It has been shown that when women reach the age of 35 the follicular growth begins to accelerate, causing an increased loss of the residual follicular stock in combination with a gradual increase in circulating levels of FSH (23). The age-related decline in fecundity is indirectly associated to the follicular pool as the progressive reduction is accompanied by an associated decline in oocyte quality (24). It has been presented that serum AMH and AFC started to decline in women between 34 and 35 years old (12), and the age of 35–39 years was a predictor which significantly increased incidence of fertility treatment (HR 1.66, 95% CI 1.11–2.48, P = 0.038) (25). Moreover, a Danish prospective study of 1338 infertile couples demonstrated an increased chance of delivery, if the woman's age was below 35 years compared to women aged 35 or older (74.9% vs 52.2%) (26). Additionally, in the study conducted on the group of women with thyroid cancer treated with RAI, Velsen et al. observed that women younger than 35 years of age had a gentler decrease in AMH levels (17), and the authors proposed less aggressive RAI treatment in low-risk patients, especially those over 35 years of age with the desire to have children (17). Low-risk patients have intrathyroidal DTC, with no evidence of extrathyroidal extension, vascular invasion, or metastases (2). In other study, birth rate among women aged 35–39 was significantly decreased in those who received RAI vs those who did not (27), and it has been reported earlier menopause as a result of ovarian damage from RAI in women treated at the average age of 35 years for thyroid cancer in comparison to women not treated with RAI (28). Therefore, we divided our group into women over and under 35 years of age. In our study, we observed an inverse relationship between age and serum AMH levels. We noticed that women above the age of 35 years had lower serum levels of AMH than younger women before and after RAI treatment. Accordingly, after 131I administration, we observed reduced serum concentrations of AMH in both groups (younger and older). Therefore, RAI therapy used in women impacts the functional ovarian reserve that is independent of age. Therefore, we propose that women who plan to conceive, irrespective of their age, should have less aggressive PTC treatment, especially with low-risk PTC. Interestingly, the serum levels of other ovarian reserve markers (inhibin B and FSH) and AFC did not differ significantly before and after RAI treatment when we compared women below and over the age of 35 years. However, we should consider, particularly when interpreting negative results, that we examined a very small number of patients in the present study. Contrary to our findings, Evranos et al. did not observe any significant correlation between age and serum levels of AMH. However, they examined women younger than those who participated in our study (3).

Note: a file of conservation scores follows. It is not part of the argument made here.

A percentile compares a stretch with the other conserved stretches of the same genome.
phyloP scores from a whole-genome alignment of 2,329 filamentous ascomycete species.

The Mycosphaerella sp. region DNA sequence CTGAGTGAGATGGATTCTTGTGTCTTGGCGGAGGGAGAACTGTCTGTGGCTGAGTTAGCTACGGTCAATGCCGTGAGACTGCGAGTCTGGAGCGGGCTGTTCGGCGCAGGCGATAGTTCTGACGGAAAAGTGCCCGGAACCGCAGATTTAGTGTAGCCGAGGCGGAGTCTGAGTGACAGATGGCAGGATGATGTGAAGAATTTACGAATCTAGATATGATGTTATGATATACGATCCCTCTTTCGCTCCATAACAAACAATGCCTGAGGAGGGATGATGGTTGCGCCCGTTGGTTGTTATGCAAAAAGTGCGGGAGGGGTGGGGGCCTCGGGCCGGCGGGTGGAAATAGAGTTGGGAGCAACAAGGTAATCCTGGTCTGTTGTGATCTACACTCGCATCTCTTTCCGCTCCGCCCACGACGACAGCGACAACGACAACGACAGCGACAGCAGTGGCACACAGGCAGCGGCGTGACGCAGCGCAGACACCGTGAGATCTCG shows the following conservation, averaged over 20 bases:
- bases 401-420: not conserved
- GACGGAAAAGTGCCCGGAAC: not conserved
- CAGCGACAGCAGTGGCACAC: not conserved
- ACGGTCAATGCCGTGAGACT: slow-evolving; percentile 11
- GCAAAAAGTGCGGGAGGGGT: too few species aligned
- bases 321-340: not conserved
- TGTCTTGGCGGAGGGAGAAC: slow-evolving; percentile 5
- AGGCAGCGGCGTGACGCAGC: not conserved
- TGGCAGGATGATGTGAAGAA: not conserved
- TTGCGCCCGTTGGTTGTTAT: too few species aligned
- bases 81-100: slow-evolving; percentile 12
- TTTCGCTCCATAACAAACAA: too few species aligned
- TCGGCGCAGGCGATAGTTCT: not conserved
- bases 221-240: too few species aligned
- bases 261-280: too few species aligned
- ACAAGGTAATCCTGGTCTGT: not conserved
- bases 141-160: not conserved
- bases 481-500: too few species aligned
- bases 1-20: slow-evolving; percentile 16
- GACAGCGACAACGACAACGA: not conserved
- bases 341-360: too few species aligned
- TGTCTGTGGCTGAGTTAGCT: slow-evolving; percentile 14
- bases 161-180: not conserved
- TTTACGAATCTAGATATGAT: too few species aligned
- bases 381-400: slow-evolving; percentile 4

Based on our results, we concluded that RAI treatment could potentially be responsible for the reduction of serum AMH levels. In the adjuvant/ablative treatment of thyroid cancer, the 131I isotope is used, which emits both beta and gamma radiation. This leads to radiation, that is, on the ovaries. It has been demonstrated that the dose of radiation received by the ovaries during treatment with 131I is 140 mGy with a given activity of 100 mCi (29). The high energy of beta radiation has the ability not only to damage one of the DNA strands but also to lead to the radiolysis of water. As a result, a lot of free radicals are formed in the most hydrated tissues. The most sensitive cells are growing and maturing (e.g. antral follicles). Increased oxidative stress levels (30) may cause severe oocyte damages, which may lead to an impairment of their fertilization capacity, probably caused by increased oxidative stress levels through apoptosis and DNA damage upregulations. The decreased developmental potential of oocytes from poorly vascularized follicles has also been attributed to low intrafollicular oxygenation. Oxidative stress has been shown to affect the midluteal corpus luteum and steroidogenic capacity in in vitro and in vivo studies. The correct follicular fluid microenvironment and oxidative stress status are also suggested to be responsible for a proper window to oocyte quality, fertility, and intracytoplasmic sperm injection. Furthermore, studies demonstrate that intensified lipid peroxidation in the preovulatory Graafian follicle might help maintain low levels of hydroperoxides inside follicles, suggesting an important role of oxidative stress balance in ovarian function (31). RAI likely lowers the total number of antral follicles, which would explain why decreased serum levels of AMH could be observed. However, further research is needed to clarify the exact pathogenetic mechanisms of this approach. Animal studies have shown that metformin might protect against the adverse effects of reactive oxygen species; thus, it could be a potential modulator to mitigate the effects of radiation on the body. An additional benefit is the protective nature of this drug, even when administered 24 h after radiation exposure, making it a potentially useful drug for use in counteracting the adverse effects of radiation (32). However, more studies of the effect of metformin on ovarian function in women treated with 131I are needed. Additionally, the effect of different doses of 131I on the ovarian reserve should also be assessed.